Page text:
Refugee Rights

CPJ works to educate the public — especially churches — on the ever-changing landscape of refugee legislation in Canada. Through research, policy monitoring, and publishing, we bring attention to the impact of legislative change on refugees and claimants, and on the groups who sponsor and support them to come to Canada.

Environmental Displacement: Why Immigration and Climate Change Policy Must Intersect

As climate change continues to affect growing regions of the world—threatening to create as many as 200 million environmental migrants by the year 2050—Canada’s immigration policy must address the issue of environmental displacement.

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Boat with refugees

Refugee Advocates Call for Canada’s Continued Welcome on World Refugee Day

On June 20, international World Refugee Day, Citizens for Public Justice (CPJ) joins this year’s theme to #StepWithRefugees. Alongside the UNHCR initiative to encourage people globally to walk, run or cycle one billion miles in recognition of the one billion miles refugees cover annually to reach safety, CPJ acknowledges that Canada has taken a few steps forward with refugees this year. Sadly, CPJ feels Canada has also taken a few too many steps backwards in our support of refugees.

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Reflecting on Refugee Rights on World Refugee Day

World Refugee Day is marked internationally on June 20 annually. This is an occasion to educate the public about refugee issues and to mobilize political will and resources to address problems and celebrate achievements thus far.

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Busting Myths About Refugees in Canada

Myth Refugees just want to take advantage of Canadians’ generous social programs. Fact Refugees are forced to flee their homes, with some leaving behind good jobs. Most are eager to work but may first have to learn a new language and wait to process their work permit, this can take many months. Myth Refugees might…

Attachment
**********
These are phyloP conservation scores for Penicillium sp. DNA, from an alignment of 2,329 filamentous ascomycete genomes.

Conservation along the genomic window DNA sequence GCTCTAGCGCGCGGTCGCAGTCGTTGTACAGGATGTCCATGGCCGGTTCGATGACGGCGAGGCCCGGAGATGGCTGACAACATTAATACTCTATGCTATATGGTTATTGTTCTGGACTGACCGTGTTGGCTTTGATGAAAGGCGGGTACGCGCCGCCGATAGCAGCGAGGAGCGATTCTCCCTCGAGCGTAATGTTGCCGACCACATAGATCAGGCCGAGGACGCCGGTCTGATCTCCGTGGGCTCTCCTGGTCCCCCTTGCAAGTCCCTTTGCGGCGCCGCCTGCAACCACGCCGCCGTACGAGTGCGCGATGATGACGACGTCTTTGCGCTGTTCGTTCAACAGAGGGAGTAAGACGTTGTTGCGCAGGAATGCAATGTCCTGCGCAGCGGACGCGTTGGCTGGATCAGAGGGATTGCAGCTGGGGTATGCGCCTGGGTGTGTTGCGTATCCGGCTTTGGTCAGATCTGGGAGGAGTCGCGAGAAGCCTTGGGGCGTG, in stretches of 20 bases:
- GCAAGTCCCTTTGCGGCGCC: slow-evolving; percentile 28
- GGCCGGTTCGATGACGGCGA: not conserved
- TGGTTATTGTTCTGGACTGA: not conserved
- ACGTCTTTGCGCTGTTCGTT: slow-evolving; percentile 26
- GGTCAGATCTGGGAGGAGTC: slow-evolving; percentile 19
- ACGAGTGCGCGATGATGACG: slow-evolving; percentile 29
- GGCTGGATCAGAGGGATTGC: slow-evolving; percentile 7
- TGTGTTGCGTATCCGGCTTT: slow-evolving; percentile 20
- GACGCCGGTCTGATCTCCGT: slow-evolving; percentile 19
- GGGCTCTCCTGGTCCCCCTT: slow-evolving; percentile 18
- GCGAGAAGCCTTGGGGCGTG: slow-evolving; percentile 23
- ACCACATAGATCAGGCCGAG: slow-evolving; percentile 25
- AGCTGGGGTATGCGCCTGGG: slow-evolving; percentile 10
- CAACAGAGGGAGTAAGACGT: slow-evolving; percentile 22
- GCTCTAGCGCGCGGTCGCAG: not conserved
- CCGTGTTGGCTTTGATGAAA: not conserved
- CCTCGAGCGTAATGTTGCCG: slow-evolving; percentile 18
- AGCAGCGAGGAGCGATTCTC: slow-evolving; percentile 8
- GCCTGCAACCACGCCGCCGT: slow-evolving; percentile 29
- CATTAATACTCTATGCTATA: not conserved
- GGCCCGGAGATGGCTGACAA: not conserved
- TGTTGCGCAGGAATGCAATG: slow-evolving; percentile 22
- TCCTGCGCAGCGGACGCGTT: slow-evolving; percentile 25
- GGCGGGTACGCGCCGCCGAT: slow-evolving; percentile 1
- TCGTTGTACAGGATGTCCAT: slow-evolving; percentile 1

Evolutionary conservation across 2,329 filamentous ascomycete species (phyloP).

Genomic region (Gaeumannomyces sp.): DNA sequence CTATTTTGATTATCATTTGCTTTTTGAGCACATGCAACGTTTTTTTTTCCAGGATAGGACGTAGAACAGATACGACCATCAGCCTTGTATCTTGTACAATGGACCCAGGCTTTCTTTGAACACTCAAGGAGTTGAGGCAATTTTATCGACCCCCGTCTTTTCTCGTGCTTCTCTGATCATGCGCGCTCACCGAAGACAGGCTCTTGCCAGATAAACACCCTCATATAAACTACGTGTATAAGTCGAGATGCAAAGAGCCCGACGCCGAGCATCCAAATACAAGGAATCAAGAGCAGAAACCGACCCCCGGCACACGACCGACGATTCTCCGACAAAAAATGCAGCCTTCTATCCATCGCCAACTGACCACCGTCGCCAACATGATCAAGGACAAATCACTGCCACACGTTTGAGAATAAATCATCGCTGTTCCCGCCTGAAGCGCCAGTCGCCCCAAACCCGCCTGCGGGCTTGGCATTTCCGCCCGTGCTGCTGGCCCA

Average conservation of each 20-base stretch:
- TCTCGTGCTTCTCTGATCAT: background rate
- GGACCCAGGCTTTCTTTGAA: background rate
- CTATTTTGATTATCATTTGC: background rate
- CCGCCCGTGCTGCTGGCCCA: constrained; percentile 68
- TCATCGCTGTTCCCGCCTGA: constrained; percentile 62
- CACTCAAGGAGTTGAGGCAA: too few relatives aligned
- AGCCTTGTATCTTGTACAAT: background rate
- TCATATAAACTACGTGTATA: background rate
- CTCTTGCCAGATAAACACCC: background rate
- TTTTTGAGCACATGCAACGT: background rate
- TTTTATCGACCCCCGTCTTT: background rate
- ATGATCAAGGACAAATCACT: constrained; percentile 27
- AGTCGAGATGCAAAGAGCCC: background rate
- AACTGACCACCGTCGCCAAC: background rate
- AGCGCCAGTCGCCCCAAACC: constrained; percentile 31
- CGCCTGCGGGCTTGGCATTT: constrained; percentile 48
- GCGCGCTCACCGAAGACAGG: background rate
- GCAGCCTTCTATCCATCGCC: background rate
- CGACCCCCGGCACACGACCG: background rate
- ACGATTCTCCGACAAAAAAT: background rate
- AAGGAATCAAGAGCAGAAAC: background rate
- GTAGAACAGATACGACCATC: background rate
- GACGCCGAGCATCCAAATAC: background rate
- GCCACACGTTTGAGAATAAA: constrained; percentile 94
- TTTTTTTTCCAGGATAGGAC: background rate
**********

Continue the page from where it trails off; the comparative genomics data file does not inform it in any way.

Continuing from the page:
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Words do Matter in the Refugee Debate

Over the past decade, refugees have been called all sorts of names in Canada. Refugees have been labeled: “queue jumpers,” “asylum shoppers,” “illegal immigrants,” “economic migrants,” and “illegal border crossers.”. To mention “illegal” when describing refugees is to paint them with criminality. To call them “asylum shoppers” implies that they are economic migrants and not genuine refugees. When a minister labels refugees with such denigrating names, it makes the populists think that they have allies in government.

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Travel Loan Stories

CPJ interviewed refugees who wished to share stories of how the burden of loans has affected their resettlement in Canada. Here’s what they had to say.

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#Waive Repayment

Call on your MP to #waiverepayment for all resettled refugees in Canada!

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Canada backpedals on refugee rights with latest Budget Implementation Act

Citizens for Public Justice (CPJ) condemns the new changes to Canada’s refugee determination system outlined in Bill C-97, the Budget Implementation Act. CPJ stands alongside the Canadian Council for Refugees and other advocates who have expressed concern on these amendments.

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The Most Vulnerable

“The Most Vulnerable” examines how the federal Government, Churches, and Advocacy Groups can apply an intersectional approach to their respective areas of policy making and advocacy efforts.

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Working together for more than a “Half Welcome”

In 2017, CPJ released the report A Half Welcome profiling some of the challenges of the refugee sponsorship system. As an advocate in the field I appreciated the report’s thoughtful illumination of well-known challenges in Canada’s sponsorship system. So we began working with CPJ staff to discuss the findings of A Half Welcome and the…

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